Whether you’re a home owner, investor or renting, understanding cost of owning a home can provide valuable insight into your financial decision making. Homeowners and tenants can compare the cost of ownership with renting or explore the cost of up or down sizing, and investors need to compare costs with income to calculate their Return on Investment (ROI).
You may think that the answer is as simple as your monthly mortgage payment, but there’s more to it than that. Here’s why.
The primary direct costs of owning a home include:
- Mortgage Interest
- Maintenance and repairs
- HOA fees
Utilities aren’t included because if you sell your home you’ll move somewhere, and unless you’re moving back in with your parents you’ll be paying for utilities. And for investors utilities are normally paid by the tenants.
If you’re a homeowner your mortgage payment may include principle and interest only, or it may also include a reserve for taxes and insurance (commonly abbreviated as PITI). But your cost of ownership only includes the last three items because the principle portion of the payment isn’t really an expense. Principle payments reduce your loan balance and increase your equity. Like making monthly deposits in a savings account.
Calculating the interest portion of your monthly payment is a bit complicated, but you may be able to get the answer from your mortgage statement. And if you’re good with Excel you can use the IPMT function to calculate it.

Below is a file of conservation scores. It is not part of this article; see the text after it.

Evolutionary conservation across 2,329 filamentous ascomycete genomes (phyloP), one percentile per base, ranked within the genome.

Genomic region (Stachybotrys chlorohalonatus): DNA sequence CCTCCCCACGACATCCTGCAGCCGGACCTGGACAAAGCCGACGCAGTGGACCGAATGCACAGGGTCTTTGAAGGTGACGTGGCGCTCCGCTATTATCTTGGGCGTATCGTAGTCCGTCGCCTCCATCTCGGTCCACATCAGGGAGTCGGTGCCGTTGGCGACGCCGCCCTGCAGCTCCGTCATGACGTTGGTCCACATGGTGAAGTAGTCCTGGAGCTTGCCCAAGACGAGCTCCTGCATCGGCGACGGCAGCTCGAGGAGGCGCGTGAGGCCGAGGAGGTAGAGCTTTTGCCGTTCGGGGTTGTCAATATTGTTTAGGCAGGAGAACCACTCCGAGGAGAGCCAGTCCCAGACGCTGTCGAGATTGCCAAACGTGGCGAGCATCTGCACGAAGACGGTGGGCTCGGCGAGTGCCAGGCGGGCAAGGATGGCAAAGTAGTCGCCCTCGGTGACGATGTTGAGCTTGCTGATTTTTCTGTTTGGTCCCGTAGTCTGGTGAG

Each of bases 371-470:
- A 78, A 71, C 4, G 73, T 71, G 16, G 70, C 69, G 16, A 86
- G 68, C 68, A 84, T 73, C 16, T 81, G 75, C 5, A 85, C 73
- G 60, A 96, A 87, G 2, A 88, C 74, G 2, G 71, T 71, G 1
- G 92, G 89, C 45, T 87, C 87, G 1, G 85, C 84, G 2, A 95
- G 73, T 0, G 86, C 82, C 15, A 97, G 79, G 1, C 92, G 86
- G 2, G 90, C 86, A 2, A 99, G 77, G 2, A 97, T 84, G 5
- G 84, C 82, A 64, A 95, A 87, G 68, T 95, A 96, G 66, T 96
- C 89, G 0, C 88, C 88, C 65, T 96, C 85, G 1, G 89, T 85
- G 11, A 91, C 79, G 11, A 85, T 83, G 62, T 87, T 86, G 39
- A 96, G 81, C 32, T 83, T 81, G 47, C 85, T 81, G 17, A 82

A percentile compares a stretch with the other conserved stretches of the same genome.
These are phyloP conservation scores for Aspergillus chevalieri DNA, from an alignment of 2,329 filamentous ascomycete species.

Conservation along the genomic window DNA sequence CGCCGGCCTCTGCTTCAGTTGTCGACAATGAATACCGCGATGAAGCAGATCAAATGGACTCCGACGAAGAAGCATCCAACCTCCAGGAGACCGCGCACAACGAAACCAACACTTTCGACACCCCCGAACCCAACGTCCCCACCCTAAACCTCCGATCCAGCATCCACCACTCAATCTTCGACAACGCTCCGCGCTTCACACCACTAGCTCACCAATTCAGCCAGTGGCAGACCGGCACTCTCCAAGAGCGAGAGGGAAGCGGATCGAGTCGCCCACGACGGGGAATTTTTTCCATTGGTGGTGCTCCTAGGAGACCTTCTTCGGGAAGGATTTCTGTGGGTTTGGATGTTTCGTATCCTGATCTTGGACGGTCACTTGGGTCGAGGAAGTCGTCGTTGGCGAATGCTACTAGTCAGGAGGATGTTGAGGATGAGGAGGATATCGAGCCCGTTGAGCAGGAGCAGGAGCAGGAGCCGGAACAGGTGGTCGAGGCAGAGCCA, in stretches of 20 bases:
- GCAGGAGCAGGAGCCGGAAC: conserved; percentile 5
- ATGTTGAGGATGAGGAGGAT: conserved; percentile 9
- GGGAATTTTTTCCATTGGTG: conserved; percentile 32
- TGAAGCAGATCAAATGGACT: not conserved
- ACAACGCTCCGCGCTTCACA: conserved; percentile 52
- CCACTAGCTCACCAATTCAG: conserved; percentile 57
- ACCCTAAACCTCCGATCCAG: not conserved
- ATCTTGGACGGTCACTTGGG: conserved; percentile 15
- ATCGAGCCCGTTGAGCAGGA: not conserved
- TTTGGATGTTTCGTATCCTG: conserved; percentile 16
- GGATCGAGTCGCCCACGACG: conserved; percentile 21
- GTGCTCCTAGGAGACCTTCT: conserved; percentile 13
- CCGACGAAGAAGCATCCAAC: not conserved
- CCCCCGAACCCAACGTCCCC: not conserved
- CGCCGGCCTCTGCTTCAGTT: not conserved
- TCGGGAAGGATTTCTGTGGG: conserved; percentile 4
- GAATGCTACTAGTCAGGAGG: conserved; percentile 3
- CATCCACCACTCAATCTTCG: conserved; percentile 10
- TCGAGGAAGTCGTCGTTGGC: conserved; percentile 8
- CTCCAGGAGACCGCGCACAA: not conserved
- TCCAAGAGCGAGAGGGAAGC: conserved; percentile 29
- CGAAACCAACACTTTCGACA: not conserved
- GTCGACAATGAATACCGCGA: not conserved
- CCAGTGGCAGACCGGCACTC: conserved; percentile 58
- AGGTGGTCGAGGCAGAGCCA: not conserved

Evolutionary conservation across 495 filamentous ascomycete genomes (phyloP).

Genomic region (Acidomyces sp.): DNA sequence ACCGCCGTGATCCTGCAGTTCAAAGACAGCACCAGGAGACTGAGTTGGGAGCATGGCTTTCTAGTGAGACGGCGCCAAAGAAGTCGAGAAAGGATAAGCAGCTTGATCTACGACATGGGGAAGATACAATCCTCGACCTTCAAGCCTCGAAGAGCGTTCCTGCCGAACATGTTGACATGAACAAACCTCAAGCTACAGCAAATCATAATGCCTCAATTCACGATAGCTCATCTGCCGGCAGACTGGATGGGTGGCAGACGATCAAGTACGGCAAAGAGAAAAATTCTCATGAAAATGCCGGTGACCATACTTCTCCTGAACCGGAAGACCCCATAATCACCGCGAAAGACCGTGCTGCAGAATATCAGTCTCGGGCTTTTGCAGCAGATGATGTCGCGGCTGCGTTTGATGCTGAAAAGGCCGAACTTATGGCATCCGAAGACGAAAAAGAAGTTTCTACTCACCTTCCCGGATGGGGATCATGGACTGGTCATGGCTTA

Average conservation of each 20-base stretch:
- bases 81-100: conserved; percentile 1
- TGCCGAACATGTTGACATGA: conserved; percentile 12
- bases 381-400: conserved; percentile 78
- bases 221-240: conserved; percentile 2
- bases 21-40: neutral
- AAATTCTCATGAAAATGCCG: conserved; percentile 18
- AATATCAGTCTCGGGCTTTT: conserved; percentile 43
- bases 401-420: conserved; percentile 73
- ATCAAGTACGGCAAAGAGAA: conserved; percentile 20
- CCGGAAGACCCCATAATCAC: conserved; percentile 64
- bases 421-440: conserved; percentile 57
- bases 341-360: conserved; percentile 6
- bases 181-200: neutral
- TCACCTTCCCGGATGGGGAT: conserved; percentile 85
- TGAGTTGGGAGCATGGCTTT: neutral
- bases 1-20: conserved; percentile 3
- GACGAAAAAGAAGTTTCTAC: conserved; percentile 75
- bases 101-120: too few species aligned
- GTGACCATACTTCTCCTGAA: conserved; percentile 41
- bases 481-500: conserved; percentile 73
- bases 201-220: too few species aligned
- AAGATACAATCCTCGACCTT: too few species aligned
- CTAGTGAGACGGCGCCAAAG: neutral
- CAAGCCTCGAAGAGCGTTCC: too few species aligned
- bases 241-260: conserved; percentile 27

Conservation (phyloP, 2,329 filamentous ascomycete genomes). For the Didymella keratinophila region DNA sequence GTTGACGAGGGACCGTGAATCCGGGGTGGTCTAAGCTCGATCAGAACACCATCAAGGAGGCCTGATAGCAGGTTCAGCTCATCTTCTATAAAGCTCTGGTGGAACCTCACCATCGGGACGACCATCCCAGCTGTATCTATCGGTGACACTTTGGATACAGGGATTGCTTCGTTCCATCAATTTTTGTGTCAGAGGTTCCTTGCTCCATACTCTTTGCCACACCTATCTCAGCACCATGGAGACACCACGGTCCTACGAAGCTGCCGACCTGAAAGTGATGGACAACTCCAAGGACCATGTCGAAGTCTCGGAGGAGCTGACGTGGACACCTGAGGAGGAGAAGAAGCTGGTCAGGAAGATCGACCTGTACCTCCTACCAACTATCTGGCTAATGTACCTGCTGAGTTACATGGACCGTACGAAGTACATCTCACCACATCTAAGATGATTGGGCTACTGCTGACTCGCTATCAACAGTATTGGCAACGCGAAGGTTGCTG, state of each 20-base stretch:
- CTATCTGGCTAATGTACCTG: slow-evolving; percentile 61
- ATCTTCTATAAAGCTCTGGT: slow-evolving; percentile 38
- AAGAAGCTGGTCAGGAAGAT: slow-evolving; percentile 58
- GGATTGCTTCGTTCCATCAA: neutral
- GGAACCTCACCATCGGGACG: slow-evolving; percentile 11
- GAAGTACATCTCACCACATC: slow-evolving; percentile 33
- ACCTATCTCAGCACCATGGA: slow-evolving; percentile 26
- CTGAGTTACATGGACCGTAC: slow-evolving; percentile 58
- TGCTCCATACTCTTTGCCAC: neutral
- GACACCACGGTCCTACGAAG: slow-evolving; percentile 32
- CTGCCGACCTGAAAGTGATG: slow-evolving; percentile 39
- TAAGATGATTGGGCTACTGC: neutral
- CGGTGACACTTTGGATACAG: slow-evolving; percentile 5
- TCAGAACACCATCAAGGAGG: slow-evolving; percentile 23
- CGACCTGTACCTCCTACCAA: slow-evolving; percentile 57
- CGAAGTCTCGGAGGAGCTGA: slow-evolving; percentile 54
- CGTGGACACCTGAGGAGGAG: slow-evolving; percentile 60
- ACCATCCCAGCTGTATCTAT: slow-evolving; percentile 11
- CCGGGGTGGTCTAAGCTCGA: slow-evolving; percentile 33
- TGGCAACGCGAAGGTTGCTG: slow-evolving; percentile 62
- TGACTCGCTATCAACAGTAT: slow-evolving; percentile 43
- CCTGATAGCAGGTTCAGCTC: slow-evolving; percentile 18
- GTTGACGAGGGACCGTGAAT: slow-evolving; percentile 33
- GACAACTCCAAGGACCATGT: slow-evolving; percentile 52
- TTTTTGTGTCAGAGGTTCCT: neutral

Maintenance and repair costs are important but more difficult to calculate. For a home that’s in good shape a reasonable assumption is that annual expenses will be 1% of the current market value.
So what’s the bottom line? Here’s an example based on averages for a recently purchased home in the Austin area. Want to see what your monthly cost of ownership is? Just enter the values for your current or planned home into the green cells of the spreadsheet.
Of course there are other financial considerations related to home ownership. Unlike renting, your mortgage payment is fixed and the interest portion declines over time. Rents and home values will move in tandem with changes in property values. Increasing property values result in higher rents, higher home prices, and higher property taxes for homeowners.
Speaking of taxes, income tax related considerations further complicate things. For instance, mortgage interest is income tax deductible and capital gains of less than $250,000 per individual or $500,000 per couple are excluded.
Finally, if you’re comparing home ownership to renting, or thinking about investing, you should consider the effects of inflation. With inflation renters will see a corresponding rise in rents while the interest portion of a homeowner’s costs are actually declining.
In spite of the uncertainty, having a rough idea of your cost of ownership is an important component of your overall financial plan.
Have questions about buying, selling or investing in real estate? Give us a call and we’ll be happy to help.